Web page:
If a presentation is more your style of learning you can access training on this topic here: Wireless Attacks – WPA & WPS (basic_0x01)

Continue reading “Wireless Attack: WPA”

Installing CrackMapExec (CME)

If you need to install CrackMapExec (CME), which for some reason isn’t included in Kali Linux, you can do so with the following commands:

apt-get install -y libssl-dev libffi-dev python-dev build-essential
apt-get install virtualenvwrapper
source /usr/share/virtualenvwrapper/virtualenvwrapper.sh
mkvirtualenv CME
(CME) #~ pip install crackmapexec

Lifted from the CME Wiki install instructions.

Reversing Binary on Command Line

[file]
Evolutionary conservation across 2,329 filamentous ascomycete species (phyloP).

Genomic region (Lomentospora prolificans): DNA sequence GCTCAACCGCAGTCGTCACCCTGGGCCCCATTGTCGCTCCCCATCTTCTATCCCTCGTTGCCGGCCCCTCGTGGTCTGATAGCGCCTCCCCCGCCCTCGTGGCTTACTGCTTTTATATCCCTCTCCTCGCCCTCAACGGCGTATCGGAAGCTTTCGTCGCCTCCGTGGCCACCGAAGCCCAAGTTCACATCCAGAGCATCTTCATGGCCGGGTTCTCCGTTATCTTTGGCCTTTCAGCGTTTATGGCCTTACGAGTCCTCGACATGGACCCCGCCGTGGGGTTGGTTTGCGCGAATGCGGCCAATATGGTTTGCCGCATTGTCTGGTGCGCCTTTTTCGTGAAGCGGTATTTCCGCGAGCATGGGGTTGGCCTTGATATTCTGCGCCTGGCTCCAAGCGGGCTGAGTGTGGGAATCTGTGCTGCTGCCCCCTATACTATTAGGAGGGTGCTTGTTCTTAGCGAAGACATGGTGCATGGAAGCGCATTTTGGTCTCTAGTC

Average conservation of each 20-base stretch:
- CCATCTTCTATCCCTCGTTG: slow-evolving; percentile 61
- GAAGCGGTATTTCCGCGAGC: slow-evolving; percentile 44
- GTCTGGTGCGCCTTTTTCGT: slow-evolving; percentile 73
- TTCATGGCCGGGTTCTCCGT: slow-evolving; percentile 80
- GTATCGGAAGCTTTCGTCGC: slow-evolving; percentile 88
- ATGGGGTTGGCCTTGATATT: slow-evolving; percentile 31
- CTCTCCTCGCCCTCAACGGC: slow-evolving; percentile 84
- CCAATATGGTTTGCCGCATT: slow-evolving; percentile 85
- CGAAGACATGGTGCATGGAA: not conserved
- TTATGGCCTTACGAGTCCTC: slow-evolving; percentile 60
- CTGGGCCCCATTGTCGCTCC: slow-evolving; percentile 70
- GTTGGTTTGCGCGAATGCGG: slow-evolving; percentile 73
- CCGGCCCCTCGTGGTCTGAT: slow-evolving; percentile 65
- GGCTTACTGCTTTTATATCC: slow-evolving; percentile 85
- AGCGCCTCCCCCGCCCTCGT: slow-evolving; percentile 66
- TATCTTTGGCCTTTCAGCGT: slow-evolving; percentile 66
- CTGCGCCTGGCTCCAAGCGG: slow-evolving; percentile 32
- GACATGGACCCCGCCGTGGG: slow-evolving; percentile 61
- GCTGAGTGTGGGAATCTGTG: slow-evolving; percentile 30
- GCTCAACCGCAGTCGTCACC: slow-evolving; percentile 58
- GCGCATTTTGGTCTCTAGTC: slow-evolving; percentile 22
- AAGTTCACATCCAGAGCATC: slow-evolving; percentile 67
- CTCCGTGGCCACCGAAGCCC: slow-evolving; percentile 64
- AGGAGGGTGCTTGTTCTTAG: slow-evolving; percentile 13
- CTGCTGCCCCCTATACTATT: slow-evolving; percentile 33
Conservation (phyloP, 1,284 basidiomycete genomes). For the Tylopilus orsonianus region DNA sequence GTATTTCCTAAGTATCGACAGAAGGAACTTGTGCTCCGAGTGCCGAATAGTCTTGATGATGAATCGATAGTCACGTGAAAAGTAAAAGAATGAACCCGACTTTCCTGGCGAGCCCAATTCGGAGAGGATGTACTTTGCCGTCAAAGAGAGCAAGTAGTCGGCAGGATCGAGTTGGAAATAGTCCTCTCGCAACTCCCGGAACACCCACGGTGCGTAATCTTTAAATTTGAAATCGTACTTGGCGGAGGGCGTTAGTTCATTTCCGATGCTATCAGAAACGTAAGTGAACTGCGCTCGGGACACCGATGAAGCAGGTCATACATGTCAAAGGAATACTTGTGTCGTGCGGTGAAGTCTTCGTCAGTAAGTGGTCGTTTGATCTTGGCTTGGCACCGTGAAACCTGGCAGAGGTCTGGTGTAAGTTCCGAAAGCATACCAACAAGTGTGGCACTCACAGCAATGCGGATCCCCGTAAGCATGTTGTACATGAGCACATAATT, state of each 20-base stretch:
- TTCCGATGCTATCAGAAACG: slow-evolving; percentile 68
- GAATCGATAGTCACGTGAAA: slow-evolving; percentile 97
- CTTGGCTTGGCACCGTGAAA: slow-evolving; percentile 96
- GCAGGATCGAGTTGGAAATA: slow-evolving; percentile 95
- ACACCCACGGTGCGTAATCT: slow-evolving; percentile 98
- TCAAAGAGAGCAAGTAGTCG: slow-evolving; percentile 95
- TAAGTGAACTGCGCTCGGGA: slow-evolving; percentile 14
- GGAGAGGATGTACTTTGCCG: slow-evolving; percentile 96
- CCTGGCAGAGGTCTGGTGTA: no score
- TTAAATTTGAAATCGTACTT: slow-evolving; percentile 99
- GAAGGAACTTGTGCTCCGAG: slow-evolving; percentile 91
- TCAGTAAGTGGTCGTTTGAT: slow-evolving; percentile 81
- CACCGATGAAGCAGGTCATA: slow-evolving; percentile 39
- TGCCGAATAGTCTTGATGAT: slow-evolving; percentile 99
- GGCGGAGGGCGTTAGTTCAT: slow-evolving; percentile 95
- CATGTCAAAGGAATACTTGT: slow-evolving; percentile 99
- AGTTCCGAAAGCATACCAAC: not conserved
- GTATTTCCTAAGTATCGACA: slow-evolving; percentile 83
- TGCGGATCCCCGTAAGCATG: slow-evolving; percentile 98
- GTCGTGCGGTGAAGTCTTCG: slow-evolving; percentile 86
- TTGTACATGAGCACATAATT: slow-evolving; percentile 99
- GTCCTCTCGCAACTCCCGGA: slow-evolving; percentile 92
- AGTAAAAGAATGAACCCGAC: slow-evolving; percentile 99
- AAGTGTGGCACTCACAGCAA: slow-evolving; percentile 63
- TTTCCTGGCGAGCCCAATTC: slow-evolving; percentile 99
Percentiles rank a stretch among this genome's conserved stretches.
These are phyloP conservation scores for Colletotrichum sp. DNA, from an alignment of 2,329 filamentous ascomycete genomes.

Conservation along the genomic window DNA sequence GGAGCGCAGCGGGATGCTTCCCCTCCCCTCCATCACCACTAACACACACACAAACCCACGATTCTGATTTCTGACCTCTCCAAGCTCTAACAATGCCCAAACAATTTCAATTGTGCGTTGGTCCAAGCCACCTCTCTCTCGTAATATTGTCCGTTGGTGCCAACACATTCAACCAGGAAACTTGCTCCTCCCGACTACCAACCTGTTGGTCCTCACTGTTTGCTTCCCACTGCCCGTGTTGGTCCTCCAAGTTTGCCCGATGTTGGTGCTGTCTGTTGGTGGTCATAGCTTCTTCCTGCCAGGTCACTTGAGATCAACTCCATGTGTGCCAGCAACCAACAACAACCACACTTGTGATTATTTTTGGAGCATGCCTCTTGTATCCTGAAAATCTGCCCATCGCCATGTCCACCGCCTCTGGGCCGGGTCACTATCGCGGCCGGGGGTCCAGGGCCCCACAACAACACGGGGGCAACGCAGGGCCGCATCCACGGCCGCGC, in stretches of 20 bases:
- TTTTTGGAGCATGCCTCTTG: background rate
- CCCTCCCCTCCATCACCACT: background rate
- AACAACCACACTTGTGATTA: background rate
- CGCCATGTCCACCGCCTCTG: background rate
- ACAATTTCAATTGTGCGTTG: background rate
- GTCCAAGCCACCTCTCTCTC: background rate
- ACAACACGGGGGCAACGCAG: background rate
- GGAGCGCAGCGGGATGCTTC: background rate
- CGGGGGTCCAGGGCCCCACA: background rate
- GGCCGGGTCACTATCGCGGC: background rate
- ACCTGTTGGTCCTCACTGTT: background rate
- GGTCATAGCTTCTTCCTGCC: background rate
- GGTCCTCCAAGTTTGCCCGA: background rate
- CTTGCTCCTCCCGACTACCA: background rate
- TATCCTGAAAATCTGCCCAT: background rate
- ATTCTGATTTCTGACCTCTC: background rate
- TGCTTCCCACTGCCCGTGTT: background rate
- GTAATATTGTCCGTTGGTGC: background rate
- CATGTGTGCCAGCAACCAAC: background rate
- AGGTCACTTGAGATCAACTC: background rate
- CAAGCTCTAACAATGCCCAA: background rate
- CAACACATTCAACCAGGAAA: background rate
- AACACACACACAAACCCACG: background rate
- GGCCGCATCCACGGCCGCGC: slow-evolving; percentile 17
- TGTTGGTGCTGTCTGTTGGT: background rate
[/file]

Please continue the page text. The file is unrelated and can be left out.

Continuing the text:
Just throwing this here in case it’s useful to someone else… I often come across binary in challenges that needs to be reversed, and don’t always have a quick tool available.  Assuming you have Perl installed, it’s a straightforward conversion (this assumes 8 bit, zero-padded data):

echo 01000001 01000010 01000011 01000100 | perl -lape '$_=pack"(B8)*",@F'
ABCD

Good hunting. 🙂

Metasploit Fundamentals (4 of 5) – Metasploit Dynamic Shellcode Generation

This is the fourth in a five part series on the fundamentals of Metasploit that I wrote back in 2014.  While some of the specifics have changed over time, the series still provides a good overview for the new user of Metasploit.

Links to all of the articles are listed below:

Overview

If you’ve been following this series of articles, by this point you are familiar with the tools that the Metasploit Framework provides, know your way around the Metasploit Consolse, can select, use, and control an exploit, and turn compromised systems into private routers or forwarders at will.